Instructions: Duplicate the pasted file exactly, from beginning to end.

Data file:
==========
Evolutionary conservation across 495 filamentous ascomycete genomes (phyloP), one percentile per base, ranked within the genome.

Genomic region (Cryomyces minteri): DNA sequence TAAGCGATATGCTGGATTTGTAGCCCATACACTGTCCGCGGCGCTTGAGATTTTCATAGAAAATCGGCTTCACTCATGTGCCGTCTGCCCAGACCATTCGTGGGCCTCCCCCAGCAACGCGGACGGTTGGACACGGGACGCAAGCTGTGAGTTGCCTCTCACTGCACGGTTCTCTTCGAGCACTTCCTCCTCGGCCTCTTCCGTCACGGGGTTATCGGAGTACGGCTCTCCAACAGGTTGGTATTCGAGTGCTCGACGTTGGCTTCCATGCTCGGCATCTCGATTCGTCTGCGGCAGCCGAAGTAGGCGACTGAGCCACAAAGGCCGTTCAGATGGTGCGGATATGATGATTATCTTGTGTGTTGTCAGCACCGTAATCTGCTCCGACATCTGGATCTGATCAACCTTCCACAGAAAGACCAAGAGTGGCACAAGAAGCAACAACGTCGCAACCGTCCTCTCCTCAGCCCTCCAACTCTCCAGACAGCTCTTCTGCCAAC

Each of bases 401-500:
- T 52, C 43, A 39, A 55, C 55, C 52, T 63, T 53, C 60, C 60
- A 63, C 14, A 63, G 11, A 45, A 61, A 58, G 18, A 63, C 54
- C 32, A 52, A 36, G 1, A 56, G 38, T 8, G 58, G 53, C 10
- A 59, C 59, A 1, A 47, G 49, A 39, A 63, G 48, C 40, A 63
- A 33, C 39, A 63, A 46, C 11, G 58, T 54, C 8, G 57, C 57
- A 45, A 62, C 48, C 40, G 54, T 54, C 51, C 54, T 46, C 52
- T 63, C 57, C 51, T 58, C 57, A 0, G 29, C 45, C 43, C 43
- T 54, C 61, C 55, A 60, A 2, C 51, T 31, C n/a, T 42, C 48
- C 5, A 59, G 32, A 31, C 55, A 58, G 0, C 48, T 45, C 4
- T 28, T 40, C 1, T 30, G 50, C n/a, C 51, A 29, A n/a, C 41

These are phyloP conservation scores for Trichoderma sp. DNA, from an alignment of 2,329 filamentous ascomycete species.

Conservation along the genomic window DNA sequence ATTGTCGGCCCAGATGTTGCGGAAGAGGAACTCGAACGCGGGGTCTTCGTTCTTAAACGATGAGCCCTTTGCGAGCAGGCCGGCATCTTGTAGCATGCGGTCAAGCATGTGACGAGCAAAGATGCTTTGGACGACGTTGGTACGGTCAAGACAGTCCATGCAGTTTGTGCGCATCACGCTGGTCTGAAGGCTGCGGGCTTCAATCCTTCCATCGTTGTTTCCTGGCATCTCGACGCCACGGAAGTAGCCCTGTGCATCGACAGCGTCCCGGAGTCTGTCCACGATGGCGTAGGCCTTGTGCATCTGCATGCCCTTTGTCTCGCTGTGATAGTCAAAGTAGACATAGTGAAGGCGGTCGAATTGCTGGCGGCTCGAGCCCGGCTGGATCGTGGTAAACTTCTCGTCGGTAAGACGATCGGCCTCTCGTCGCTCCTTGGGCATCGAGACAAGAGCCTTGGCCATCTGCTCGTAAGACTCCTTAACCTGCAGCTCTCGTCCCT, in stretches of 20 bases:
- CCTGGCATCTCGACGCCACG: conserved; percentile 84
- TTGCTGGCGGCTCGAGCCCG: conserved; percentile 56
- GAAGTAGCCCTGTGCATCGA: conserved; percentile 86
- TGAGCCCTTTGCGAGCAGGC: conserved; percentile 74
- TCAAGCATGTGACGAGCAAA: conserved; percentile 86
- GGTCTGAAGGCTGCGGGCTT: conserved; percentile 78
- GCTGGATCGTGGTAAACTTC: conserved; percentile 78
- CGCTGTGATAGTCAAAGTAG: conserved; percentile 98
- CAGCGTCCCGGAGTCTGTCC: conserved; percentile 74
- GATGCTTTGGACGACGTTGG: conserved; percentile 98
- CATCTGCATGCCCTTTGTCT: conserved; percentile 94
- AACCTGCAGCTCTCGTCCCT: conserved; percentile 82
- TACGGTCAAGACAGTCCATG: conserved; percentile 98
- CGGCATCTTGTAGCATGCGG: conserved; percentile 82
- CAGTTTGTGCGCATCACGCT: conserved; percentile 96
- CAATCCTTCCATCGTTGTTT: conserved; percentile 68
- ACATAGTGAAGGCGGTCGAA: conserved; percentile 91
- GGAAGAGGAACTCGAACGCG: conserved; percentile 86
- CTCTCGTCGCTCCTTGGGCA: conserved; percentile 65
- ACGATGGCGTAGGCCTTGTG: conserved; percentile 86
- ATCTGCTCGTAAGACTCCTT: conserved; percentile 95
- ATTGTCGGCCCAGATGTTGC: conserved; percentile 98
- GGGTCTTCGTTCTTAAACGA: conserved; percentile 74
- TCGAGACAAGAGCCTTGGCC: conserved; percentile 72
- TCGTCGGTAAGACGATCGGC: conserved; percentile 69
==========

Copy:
Evolutionary conservation across 495 filamentous ascomycete genomes (phyloP), one percentile per base, ranked within the genome.

Genomic region (Cryomyces minteri): DNA sequence TAAGCGATATGCTGGATTTGTAGCCCATACACTGTCCGCGGCGCTTGAGATTTTCATAGAAAATCGGCTTCACTCATGTGCCGTCTGCCCAGACCATTCGTGGGCCTCCCCCAGCAACGCGGACGGTTGGACACGGGACGCAAGCTGTGAGTTGCCTCTCACTGCACGGTTCTCTTCGAGCACTTCCTCCTCGGCCTCTTCCGTCACGGGGTTATCGGAGTACGGCTCTCCAACAGGTTGGTATTCGAGTGCTCGACGTTGGCTTCCATGCTCGGCATCTCGATTCGTCTGCGGCAGCCGAAGTAGGCGACTGAGCCACAAAGGCCGTTCAGATGGTGCGGATATGATGATTATCTTGTGTGTTGTCAGCACCGTAATCTGCTCCGACATCTGGATCTGATCAACCTTCCACAGAAAGACCAAGAGTGGCACAAGAAGCAACAACGTCGCAACCGTCCTCTCCTCAGCCCTCCAACTCTCCAGACAGCTCTTCTGCCAAC

Each of bases 401-500:
- T 52, C 43, A 39, A 55, C 55, C 52, T 63, T 53, C 60, C 60
- A 63, C 14, A 63, G 11, A 45, A 61, A 58, G 18, A 63, C 54
- C 32, A 52, A 36, G 1, A 56, G 38, T 8, G 58, G 53, C 10
- A 59, C 59, A 1, A 47, G 49, A 39, A 63, G 48, C 40, A 63
- A 33, C 39, A 63, A 46, C 11, G 58, T 54, C 8, G 57, C 57
- A 45, A 62, C 48, C 40, G 54, T 54, C 51, C 54, T 46, C 52
- T 63, C 57, C 51, T 58, C 57, A 0, G 29, C 45, C 43, C 43
- T 54, C 61, C 55, A 60, A 2, C 51, T 31, C n/a, T 42, C 48
- C 5, A 59, G 32, A 31, C 55, A 58, G 0, C 48, T 45, C 4
- T 28, T 40, C 1, T 30, G 50, C n/a, C 51, A 29, A n/a, C 41

These are phyloP conservation scores for Trichoderma sp. DNA, from an alignment of 2,329 filamentous ascomycete species.

Conservation along the genomic window DNA sequence ATTGTCGGCCCAGATGTTGCGGAAGAGGAACTCGAACGCGGGGTCTTCGTTCTTAAACGATGAGCCCTTTGCGAGCAGGCCGGCATCTTGTAGCATGCGGTCAAGCATGTGACGAGCAAAGATGCTTTGGACGACGTTGGTACGGTCAAGACAGTCCATGCAGTTTGTGCGCATCACGCTGGTCTGAAGGCTGCGGGCTTCAATCCTTCCATCGTTGTTTCCTGGCATCTCGACGCCACGGAAGTAGCCCTGTGCATCGACAGCGTCCCGGAGTCTGTCCACGATGGCGTAGGCCTTGTGCATCTGCATGCCCTTTGTCTCGCTGTGATAGTCAAAGTAGACATAGTGAAGGCGGTCGAATTGCTGGCGGCTCGAGCCCGGCTGGATCGTGGTAAACTTCTCGTCGGTAAGACGATCGGCCTCTCGTCGCTCCTTGGGCATCGAGACAAGAGCCTTGGCCATCTGCTCGTAAGACTCCTTAACCTGCAGCTCTCGTCCCT, in stretches of 20 bases:
- CCTGGCATCTCGACGCCACG: conserved; percentile 84
- TTGCTGGCGGCTCGAGCCCG: conserved; percentile 56
- GAAGTAGCCCTGTGCATCGA: conserved; percentile 86
- TGAGCCCTTTGCGAGCAGGC: conserved; percentile 74
- TCAAGCATGTGACGAGCAAA: conserved; percentile 86
- GGTCTGAAGGCTGCGGGCTT: conserved; percentile 78
- GCTGGATCGTGGTAAACTTC: conserved; percentile 78
- CGCTGTGATAGTCAAAGTAG: conserved; percentile 98
- CAGCGTCCCGGAGTCTGTCC: conserved; percentile 74
- GATGCTTTGGACGACGTTGG: conserved; percentile 98
- CATCTGCATGCCCTTTGTCT: conserved; percentile 94
- AACCTGCAGCTCTCGTCCCT: conserved; percentile 82
- TACGGTCAAGACAGTCCATG: conserved; percentile 98
- CGGCATCTTGTAGCATGCGG: conserved; percentile 82
- CAGTTTGTGCGCATCACGCT: conserved; percentile 96
- CAATCCTTCCATCGTTGTTT: conserved; percentile 68
- ACATAGTGAAGGCGGTCGAA: conserved; percentile 91
- GGAAGAGGAACTCGAACGCG: conserved; percentile 86
- CTCTCGTCGCTCCTTGGGCA: conserved; percentile 65
- ACGATGGCGTAGGCCTTGTG: conserved; percentile 86
- ATCTGCTCGTAAGACTCCTT: conserved; percentile 95
- ATTGTCGGCCCAGATGTTGC: conserved; percentile 98
- GGGTCTTCGTTCTTAAACGA: conserved; percentile 74
- TCGAGACAAGAGCCTTGGCC: conserved; percentile 72
- TCGTCGGTAAGACGATCGGC: conserved; percentile 69